"iPhone still is about the only phone in Japan which is sold unmodified (i.e. just the way the manufacturer has it produced)."
He adds that such tinkering makes the phones -- based on Android (GOOG) -- too feature-heavy, too complicated, and unstable battery drainers.
Thirdly, he suggests that the software that Japanese add to foreign phones and that is found in domestic-bred devices is no match for Apple's or an unadulterated Samsung. "As Steve Jobs once said, Japanese manufacturers' biggest mistake is they didn't realize how important software technology has become. Most of the executives at Japanese consumer electronics manufacturers were hardware engineers, and they don't get the importance of software or how software business works." he says.
There is, however, a silver lining for Japanese electronic companies making parts for Japan's and the globe's smartphones. Japan Inc. may have failed to produce a phone to set the world on fire, but Japanese electronics makers still produce roughly 50% of parts for all our smartphones and that includes Apple's iPhone. "Japan's phone makers have less market share here than five years ago, it's true, but the value of sales here is offset (by many times) compared to the volumes of components they provide to every single maker shipping globally over that same period of time," points out Japan mobile market consultant Lars Cosh-Ishii at Mobiyko.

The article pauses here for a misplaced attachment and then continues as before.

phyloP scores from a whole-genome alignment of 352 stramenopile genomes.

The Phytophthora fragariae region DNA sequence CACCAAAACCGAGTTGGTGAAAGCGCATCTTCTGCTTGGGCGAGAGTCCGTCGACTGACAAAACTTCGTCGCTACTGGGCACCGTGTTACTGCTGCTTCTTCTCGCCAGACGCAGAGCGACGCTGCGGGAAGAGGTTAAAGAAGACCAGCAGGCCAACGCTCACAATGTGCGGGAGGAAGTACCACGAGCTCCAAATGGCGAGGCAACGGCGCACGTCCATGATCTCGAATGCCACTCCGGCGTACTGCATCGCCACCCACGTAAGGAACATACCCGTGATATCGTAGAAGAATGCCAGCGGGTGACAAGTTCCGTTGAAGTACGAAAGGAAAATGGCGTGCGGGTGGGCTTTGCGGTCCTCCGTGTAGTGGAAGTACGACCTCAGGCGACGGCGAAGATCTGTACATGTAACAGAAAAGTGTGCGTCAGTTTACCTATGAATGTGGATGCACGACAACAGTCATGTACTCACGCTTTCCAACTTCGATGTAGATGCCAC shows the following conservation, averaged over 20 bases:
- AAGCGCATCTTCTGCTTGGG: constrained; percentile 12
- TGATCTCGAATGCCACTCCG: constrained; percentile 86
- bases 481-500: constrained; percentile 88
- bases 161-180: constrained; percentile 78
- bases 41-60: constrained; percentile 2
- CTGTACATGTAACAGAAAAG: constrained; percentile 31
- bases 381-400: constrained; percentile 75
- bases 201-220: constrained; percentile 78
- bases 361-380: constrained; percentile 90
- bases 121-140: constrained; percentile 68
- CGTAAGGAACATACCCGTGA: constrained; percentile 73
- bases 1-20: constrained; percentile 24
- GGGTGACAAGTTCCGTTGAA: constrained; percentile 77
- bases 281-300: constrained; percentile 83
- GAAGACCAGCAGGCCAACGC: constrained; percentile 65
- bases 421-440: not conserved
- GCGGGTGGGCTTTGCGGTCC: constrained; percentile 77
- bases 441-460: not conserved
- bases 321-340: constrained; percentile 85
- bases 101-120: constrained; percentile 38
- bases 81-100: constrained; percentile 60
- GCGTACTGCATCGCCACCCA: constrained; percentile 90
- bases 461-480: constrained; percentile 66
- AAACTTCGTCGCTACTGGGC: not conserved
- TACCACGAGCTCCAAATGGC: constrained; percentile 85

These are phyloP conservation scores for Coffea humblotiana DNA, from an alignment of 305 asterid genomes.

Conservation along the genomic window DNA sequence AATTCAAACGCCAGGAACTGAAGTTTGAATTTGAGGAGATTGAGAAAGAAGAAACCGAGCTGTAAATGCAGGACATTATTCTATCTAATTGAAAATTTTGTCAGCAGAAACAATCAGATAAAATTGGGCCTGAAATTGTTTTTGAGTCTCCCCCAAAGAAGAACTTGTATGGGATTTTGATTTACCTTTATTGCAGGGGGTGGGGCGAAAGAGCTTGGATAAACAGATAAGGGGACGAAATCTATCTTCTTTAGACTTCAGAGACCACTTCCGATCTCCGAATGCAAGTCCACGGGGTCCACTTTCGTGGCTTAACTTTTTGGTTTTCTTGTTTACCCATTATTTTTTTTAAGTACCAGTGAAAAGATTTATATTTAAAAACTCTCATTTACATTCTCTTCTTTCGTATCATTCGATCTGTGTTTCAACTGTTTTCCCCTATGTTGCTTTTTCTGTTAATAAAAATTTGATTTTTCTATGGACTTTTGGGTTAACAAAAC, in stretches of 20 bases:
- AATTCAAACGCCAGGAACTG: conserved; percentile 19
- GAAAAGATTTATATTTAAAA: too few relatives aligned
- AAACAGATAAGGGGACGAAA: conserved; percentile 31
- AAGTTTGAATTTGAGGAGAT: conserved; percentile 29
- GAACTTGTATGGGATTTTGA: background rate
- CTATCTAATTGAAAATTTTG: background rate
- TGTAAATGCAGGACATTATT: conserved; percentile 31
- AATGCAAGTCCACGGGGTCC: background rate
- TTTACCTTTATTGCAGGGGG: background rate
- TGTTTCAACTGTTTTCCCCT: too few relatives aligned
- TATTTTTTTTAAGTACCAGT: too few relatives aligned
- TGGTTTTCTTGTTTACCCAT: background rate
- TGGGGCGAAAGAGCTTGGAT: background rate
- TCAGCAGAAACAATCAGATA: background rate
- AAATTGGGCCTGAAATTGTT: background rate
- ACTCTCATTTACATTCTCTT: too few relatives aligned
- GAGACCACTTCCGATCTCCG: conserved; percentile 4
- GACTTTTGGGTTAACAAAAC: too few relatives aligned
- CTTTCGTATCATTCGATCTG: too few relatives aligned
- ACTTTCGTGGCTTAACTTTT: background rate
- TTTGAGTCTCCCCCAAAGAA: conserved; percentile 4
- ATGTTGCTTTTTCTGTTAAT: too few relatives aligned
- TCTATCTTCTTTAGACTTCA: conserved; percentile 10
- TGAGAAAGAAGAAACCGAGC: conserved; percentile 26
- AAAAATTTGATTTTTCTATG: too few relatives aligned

"And it's not just hardware. Nobody seems to mention the IP aspect of Japan Inc.'s contribution to wireless industry. Its critical patents for 3G enable billions of handsets around the world to connect to the network." His message is as the cradle of the modern mobile, Japanese innovation might still engender a phone that pushes all the right buttons and astounds the world once more.